If you’re not sure what benefits to highlight on your homepage, think of the questions you are most commonly asked and provide the answers. Focus less on the ‘what’ of the services you provide, e.g. teeth whitening and implants, and more on the ‘why’ e.g. making patients feel more confident, creating brighter smiles.

4. Scan-friendly text

If most people spend fewer than 15 seconds on a page, this means they are not really reading your website – they’re scanning it. To maintain their attention and make your text easy to consume, keep it short and concise.

You can also format the text to make it easier for them to scan by highlighting key words, using bulleted lists, using hyperlinks (which will also drive SEO), and avoiding long paragraphs and justifying to the centre. Be ruthless with your editing. Stick to your core message and cut your content as much as you can, it’s recommended halving and then halving again the word count that you would use in conventional writing.

5. Real photography

Using stock images is easy, cheap and can be attractive, which is why it’s more than likely that images on your website will also be on many other practices’. But dentistry is a relationship business, and that requires trust. Having photos of your real team will better convey your practice’s personality, help to build trust through transparency and make your site stand out.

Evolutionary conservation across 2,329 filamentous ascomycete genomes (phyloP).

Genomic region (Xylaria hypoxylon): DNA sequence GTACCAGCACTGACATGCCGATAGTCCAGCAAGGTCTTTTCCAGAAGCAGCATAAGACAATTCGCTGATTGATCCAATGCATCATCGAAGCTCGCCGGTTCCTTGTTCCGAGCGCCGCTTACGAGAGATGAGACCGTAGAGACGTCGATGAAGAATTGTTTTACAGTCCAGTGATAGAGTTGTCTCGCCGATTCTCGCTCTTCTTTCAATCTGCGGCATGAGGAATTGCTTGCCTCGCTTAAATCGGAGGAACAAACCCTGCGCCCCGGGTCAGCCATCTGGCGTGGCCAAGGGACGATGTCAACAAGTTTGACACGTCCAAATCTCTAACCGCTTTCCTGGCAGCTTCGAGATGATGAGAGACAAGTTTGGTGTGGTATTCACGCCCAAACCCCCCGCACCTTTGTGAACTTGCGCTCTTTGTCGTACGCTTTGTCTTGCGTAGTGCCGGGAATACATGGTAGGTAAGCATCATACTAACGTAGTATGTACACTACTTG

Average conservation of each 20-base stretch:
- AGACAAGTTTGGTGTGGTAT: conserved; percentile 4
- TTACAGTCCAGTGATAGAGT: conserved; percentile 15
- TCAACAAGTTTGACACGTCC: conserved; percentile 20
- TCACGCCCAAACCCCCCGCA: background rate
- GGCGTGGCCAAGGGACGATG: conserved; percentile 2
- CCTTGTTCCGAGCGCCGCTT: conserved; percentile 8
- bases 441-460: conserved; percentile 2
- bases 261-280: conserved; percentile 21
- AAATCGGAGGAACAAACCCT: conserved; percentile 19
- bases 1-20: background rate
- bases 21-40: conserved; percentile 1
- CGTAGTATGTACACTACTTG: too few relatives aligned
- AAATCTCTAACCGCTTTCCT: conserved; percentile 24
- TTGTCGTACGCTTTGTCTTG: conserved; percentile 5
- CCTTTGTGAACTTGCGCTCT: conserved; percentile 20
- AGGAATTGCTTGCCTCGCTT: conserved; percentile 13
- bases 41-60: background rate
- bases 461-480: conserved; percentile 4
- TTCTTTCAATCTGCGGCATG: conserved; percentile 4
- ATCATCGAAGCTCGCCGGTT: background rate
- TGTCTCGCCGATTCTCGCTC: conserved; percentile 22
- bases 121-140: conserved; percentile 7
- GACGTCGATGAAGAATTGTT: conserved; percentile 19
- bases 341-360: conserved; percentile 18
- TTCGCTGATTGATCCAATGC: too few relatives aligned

However, it is important that you use quality photos. Poor real images could do more harm than stock pictures, so make sure the person taking the photos has some skills behind the camera or use a professional. This is an investment but it is worthwhile as research has shown that websites with real photos were 35% more likely to convert users into customers compared to those using stock imagery.

6. Build trust

We are more likely to choose a particular option or path if we have evidence that others have done so and been successful. Using social proof is a way of demonstrating this and also helps to build trust and authority.

Examples of social proof include testimonials and case studies, awards, ratings from patients via Facebook/Google+, and statistics such as the number of patients you have or how many have undergone a specific treatment.

7. Call to action

Ultimately you want visitors to your site to engage with you and take some kind of action – whether that’s calling the practice or making an appointment. To make it easy and compelling for them to heed your call, keep it brief – a maximum of five words, e.g. ‘book an appointment’, ‘call us’. Also, make the font or button visually striking by using a contrasting colour to your homepage.

Don’t have more than two ‘call to actions’ on your homepage, otherwise it gets confusing – and make sure one of them is at the top of your page with your headline.

Of course there are other elements you can include, such as video, a map, and blog posts, to make your homepage really effective. But using the seven listed above gives you the best opportunity to grab people’s attention and hold it long enough to convince them that you’re the practice for them.